… The land held by housebuilders includes sites they own and sites that they have an contractual option to build on. Some housebuilders do not publicly disclose all the land they control, meaning their total landbank could be even bigger. For example, Bellway does not report land that has not got planning permission for house construction, while Persimmon says it controls 18,000 acres of “strategic land” on top of more than 90,000 plots that already have planning permission.

1985: NHS privatisation would be good as it would stop staff resting

“David Willetts also sent a memo to Margaret Thatcher in 1985]about the benefits of private healthcare compared to the NHS.

In one section about whether the private sector should be brought in to run a psychiatric hospital, he explained:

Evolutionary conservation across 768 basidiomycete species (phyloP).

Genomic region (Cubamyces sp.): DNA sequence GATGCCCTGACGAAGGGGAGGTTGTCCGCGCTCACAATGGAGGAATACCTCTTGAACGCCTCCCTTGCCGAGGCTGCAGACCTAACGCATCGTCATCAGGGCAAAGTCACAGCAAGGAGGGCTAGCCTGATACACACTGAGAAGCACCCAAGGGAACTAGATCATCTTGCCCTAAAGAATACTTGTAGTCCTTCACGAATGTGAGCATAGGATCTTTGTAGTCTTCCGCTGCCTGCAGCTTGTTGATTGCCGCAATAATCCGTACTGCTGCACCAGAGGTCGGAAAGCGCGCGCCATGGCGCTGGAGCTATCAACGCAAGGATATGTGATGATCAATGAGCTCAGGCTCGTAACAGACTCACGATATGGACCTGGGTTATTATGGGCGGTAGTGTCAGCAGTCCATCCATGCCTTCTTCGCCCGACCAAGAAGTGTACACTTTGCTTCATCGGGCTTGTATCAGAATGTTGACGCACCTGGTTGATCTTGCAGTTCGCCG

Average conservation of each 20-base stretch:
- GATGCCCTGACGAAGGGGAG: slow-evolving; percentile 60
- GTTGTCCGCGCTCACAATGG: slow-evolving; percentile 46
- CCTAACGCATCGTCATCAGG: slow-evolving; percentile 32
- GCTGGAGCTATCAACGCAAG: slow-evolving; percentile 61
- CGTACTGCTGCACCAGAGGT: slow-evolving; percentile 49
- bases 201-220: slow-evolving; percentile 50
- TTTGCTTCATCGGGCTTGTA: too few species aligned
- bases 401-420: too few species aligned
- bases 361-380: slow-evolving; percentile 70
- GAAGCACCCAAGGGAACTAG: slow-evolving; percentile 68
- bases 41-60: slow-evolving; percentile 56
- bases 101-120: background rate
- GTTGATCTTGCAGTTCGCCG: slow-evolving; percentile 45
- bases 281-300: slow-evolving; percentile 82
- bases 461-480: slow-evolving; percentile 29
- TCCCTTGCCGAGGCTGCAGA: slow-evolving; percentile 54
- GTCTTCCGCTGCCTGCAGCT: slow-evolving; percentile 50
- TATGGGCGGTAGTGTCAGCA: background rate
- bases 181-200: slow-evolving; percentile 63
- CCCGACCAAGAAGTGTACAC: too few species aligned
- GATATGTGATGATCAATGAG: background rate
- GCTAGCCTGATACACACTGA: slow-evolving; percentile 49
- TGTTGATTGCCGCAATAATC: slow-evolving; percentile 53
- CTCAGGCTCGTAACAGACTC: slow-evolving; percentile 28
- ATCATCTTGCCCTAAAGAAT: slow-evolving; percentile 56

“The hospital is run cost-effectively. Only one in 20 patients gets a tray meal: the rest go to one canteen which is shared with the staff.

“The building avoids ‘staff traps’ – private areas where staff can take a rest.”

Independent online today

Compare with:

“A Freedom of Information request reveals how peers are so unhappy with their 8 eateries they’ve been sending handwritten complaints to Parliament.

Peers can buy confit halibut for £15, “prawn and lobster meat folded into Avugar caviar” for £10, or a full roast dinner for £9.50.

A restaurant in central London would charge £25 for a similar halibut dish, while prawn and lobster with caviar could rack up around £30 and a roast dinner could set you back £18.

One complaint was from a very angry member of the Lords left waiting 30 minutes for a sandwich in the Bishop’s Bar.

He was so dissatisfied he wrote a letter to Lord Sewell, Chairman of the Committees at the House of Lords – one of several revealed after the information request by MailOnline.